Yet, several advantages can clearly be identified in this benchmarking study: (a) Digital gene expression analysis by RNA-Seq has a wide (and to experimental requirements adaptable ) dynamic range and also allows a detailed picture of extremely rare transcript forms. (b) Unlike microarrays RNA-Seq is not limited to the detection of a priori determined sequences and thus allows the detection of unknown transcripts. We have chosen a two-step approach to identify and validate novel transcribed elements that result in polyadenylated transcripts using two independent RNA-Seq library preparation methods. For the intestine we show a high number of non-annotated regions of transcriptional activity, 20,699 of these could be verified by an independent protocol emphasizing the still limited knowledge on tissue-specific mammalian transcriptome signatures. Interestingly the classification of nTARs in relation to annotated transcripts confirmed a strong clustering in the vicinity of known gene as recently reported for other nTARs in different tissues from mouse  and human cell lines . Even though there is evidence for still unknown transcripts expressed in the intestine (NGA), the more considerable lack of information seems to be in the fine structure of known gene loci. (c) The method allows for a simple discrimination and annotation of read strandedness and thus allows for a deeper insight into identified transcriptionally active regions. As example we have focused on the sense-antisense distribution of novel RNA sequences in the vicinity of known transcripts. The majority of identified gene-associated nTARs are in sense orientation, although a distinct number of pure antisense elements and also mixed nTARs could be identified. Most of intronic nTARs are expressed at a lower level when compared to adjacent or directly linked genes. Thus, some of the detected nTARs may also display premature, non-spliced RNA molecules. However, it is plausible that the many of the transcriptionally active regions in the vicinity of known genes are representing tissue-specific modulatory events. In particular, we demonstrate an unprecedented diversity of nTARs at the 5'or 3' border of known genes, which are realized both in sense and antisense direction. While some of the antisense findings may point to novel regulatory antisense transcripts , the finding of sense nTARs downstream of known genes highlight the leakiness of many of the known polyadenylation signals [35, 36] and point to a highly diverse and tissue-specific realization of 3'-untranslated regions.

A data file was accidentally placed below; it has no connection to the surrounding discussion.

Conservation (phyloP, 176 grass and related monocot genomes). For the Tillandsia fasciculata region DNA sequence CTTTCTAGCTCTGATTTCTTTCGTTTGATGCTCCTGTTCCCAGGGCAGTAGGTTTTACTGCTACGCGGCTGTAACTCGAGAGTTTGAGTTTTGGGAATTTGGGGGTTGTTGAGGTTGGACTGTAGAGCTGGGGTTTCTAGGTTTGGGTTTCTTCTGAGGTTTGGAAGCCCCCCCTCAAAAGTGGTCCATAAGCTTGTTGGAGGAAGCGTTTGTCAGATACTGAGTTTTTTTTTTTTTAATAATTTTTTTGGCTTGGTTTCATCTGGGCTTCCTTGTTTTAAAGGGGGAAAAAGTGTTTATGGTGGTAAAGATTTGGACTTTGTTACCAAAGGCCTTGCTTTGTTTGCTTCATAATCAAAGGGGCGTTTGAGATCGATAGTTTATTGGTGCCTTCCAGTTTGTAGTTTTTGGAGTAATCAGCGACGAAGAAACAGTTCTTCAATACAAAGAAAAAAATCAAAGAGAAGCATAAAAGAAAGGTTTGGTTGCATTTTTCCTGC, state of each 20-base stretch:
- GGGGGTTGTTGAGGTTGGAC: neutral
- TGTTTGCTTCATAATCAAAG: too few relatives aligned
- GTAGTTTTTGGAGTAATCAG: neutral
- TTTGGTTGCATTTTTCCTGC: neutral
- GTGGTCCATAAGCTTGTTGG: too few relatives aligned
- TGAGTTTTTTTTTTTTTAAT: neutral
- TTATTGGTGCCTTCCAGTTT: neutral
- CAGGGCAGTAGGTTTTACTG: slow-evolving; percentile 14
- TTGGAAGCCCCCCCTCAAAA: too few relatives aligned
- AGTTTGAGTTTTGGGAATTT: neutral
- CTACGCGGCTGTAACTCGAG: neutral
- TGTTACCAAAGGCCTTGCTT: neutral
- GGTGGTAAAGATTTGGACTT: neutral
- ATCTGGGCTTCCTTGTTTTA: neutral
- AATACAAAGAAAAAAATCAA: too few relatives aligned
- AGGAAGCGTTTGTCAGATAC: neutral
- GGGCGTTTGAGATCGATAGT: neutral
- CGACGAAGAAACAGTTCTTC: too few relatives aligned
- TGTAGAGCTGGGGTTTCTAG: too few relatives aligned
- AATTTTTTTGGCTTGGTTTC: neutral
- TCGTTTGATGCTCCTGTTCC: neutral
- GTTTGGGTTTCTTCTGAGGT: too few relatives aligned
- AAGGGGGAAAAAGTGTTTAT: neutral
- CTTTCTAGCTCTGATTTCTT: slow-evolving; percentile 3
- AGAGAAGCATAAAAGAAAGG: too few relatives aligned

In summary, the current study provides a public data resource for other researchers (e.g. for the identification of context-dependent transcript isoform and/or regulatory antisense transcript expression) and demonstrates the power of RNA-Seq approaches in order to identify novel strand-specific transcriptional units. Our observations may point to complex and so far undetected sense/antisense regulation events in many of the transcripts that warrant functional in-depth investigation and may ultimately lead to novel insights into intestinal biology.
Materials and methods
Total RNA was isolated from liquid nitrogen frozen intestinal tissues of in total 6 9-10-weeks old C57B6 mice (housed under SPF conditions) either using RNeasy mini kit (Qiagen) followed by mRNA enrichment with Oligotex mRNA purification kit (Qiagen) for SMART sequencing or mirVana miRNA isolation kit (Ambion) for use with whole transcriptome analysis kit (WTAK, Ambion). RNA was isolated from either total small intestine tissue (jejunum) or colon tissue (distal colon).
Mice were maintained in a 12-h light-dark cycle under standard conditions and were provided with food and water ad libitum. Procedures involving animal care were conducted in conform to national and international laws and policies.
500 ng enriched mRNA was used for SMART cDNA synthesis. For second strand synthesis and amplification, a 5'-biotinylated version of PCR primer II was employed. 13 cycles of amplification led to a yield of more than 2 µg cDNA. Subsequently, SOLiD V2 fragment library protocol (Applied Biosystems) was applied and transcript ends were depleted by two rounds of Dynabeads M-280 streptavidin (Invitrogen) treatment. For SOLiD WTAK (RNA fragmentation protocol) 10 µg total RNA was enriched for polyadenylated RNA and used as input for library construction following manufacturer's instructions (Applied Biosystems). First type of libraries (cDNA fragmented) was sequenced on a SOLiD V2 and V2.5 (replicates) sequencing by ligation sequencer following manufacturer's instructions, second type of libraries (RNA fragmented) on a SOLiD V4. The full datasets have been submitted to a public data repository (Gene Expression Omnibus, http://www.ncbi.nlm.nih.gov/geo accession number: GSE21746).